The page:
Municipal Response to Disasters in Puerto Rico Cost Candidates Their Re-elections

Ten of the 20 towns in Puerto Rico that have received a lower percentage of the recovery funds approved by the Federal Emergency Management Agency (FEMA) had new mayors taking office in January. The most notorious case is Vieques, which had only received 4.9% of the $51.3 million that FEMA obligated before the November 2020 elections, the Center for Investigative Journalism (CPI, in Spanish) found when comparing the funds allocated with the amount of money disbursed as of that date. In addition to the island municipality, the rest of the towns that elected new mayors and that had low percentages of FEMA money in their coffers were Culebra (7.3%), Adjuntas (9.6%), Patillas (14.8%), Arecibo (16.1%), Santa Isabel (18.3%), Lares (22.6%), Corozal (23.5%), San Lorenzo (24.1%) and Ponce (24.5%). There is a perception that after an emergency, the person closest to the residents are the mayors. However, research shows that this is not so in all cases, especially after Hurricane María in 2017 and the earthquakes in 2020.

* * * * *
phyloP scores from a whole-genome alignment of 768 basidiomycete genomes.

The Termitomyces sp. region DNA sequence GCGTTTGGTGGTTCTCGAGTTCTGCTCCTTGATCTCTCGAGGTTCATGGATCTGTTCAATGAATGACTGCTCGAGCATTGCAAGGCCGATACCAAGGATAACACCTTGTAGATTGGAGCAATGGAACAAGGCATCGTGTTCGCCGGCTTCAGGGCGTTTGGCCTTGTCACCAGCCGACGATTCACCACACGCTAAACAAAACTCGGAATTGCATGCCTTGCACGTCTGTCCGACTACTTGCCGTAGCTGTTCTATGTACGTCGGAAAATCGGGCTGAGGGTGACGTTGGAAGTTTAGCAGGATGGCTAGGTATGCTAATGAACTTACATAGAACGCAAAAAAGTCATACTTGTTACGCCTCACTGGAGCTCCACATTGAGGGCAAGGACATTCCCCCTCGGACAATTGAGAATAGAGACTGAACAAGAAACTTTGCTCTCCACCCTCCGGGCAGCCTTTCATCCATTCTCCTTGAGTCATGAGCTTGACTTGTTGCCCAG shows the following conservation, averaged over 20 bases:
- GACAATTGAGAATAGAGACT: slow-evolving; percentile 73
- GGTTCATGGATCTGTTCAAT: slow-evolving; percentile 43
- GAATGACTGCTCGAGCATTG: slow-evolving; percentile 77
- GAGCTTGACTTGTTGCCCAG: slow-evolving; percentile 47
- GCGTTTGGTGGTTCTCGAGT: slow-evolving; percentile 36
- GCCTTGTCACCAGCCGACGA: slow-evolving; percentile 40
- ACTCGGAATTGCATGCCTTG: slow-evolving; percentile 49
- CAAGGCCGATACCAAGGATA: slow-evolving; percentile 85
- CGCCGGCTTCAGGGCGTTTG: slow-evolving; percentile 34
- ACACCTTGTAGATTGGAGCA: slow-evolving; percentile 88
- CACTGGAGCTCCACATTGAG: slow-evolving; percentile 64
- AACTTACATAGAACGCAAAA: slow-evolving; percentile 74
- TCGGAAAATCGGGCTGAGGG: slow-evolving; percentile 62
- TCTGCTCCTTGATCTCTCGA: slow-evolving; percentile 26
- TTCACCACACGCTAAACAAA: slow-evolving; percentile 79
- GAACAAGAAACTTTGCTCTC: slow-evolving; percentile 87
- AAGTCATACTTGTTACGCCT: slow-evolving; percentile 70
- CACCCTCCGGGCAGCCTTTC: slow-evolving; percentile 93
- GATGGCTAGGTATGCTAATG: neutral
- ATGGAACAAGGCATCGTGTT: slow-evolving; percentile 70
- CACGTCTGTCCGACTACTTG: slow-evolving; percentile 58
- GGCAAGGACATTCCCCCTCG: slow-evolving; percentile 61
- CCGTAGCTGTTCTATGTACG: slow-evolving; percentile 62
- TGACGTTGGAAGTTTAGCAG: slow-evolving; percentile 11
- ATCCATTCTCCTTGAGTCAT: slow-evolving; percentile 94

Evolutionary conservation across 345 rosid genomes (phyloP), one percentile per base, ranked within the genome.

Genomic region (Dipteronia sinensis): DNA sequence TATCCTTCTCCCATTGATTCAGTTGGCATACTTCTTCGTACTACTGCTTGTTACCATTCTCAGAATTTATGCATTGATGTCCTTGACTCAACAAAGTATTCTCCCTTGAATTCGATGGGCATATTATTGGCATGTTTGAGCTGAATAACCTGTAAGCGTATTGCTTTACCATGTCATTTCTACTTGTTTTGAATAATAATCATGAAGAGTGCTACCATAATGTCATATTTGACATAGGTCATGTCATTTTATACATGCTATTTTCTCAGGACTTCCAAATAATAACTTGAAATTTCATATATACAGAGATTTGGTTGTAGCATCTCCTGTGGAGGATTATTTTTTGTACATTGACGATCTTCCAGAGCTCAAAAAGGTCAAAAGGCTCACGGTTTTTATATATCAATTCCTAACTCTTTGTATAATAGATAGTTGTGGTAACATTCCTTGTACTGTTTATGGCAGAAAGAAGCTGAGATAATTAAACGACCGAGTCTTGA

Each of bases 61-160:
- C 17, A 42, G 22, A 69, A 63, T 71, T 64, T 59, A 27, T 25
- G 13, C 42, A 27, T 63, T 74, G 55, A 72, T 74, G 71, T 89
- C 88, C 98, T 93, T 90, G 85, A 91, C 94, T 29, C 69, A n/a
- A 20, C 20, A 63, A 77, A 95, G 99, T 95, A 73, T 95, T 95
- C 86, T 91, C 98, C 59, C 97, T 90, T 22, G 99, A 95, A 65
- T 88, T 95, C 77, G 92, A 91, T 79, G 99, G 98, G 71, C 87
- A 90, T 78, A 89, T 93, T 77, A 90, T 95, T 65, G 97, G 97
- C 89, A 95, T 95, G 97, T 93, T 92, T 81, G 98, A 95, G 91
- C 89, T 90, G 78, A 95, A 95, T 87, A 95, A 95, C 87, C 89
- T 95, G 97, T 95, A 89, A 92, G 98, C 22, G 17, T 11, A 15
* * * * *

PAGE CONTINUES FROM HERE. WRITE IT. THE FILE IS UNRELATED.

Communities in Puerto Rico will Remain at the Mercy of Water Rationing and Flooding for Several Years

In the Cubuy neighborhood in Canóvanas, having a cistern — sometimes two, or even three — is indispensable to deal with the unpredictability of the potable water service. When there is no such option, you have to resort to gallons, buckets or containers to store the liquid. Madeline Negrón, 48, a resident of the Eva Flores sector of this neighborhood, is witness to that, and she says it doesn’t take a hurricane, storm or a drought for the pipes to be empty for up to three days straight. When Hurricane María struck in 2017, the roughly 10 residents who live in this area had to wait several weeks before water service was restored. The situation is much worse in times of droughts, since Cubuy and other neighborhoods in Canóvanas are among the first sectors to get rationed when the levels of the Carraízo reservoir — located in Trujillo Alto — drop.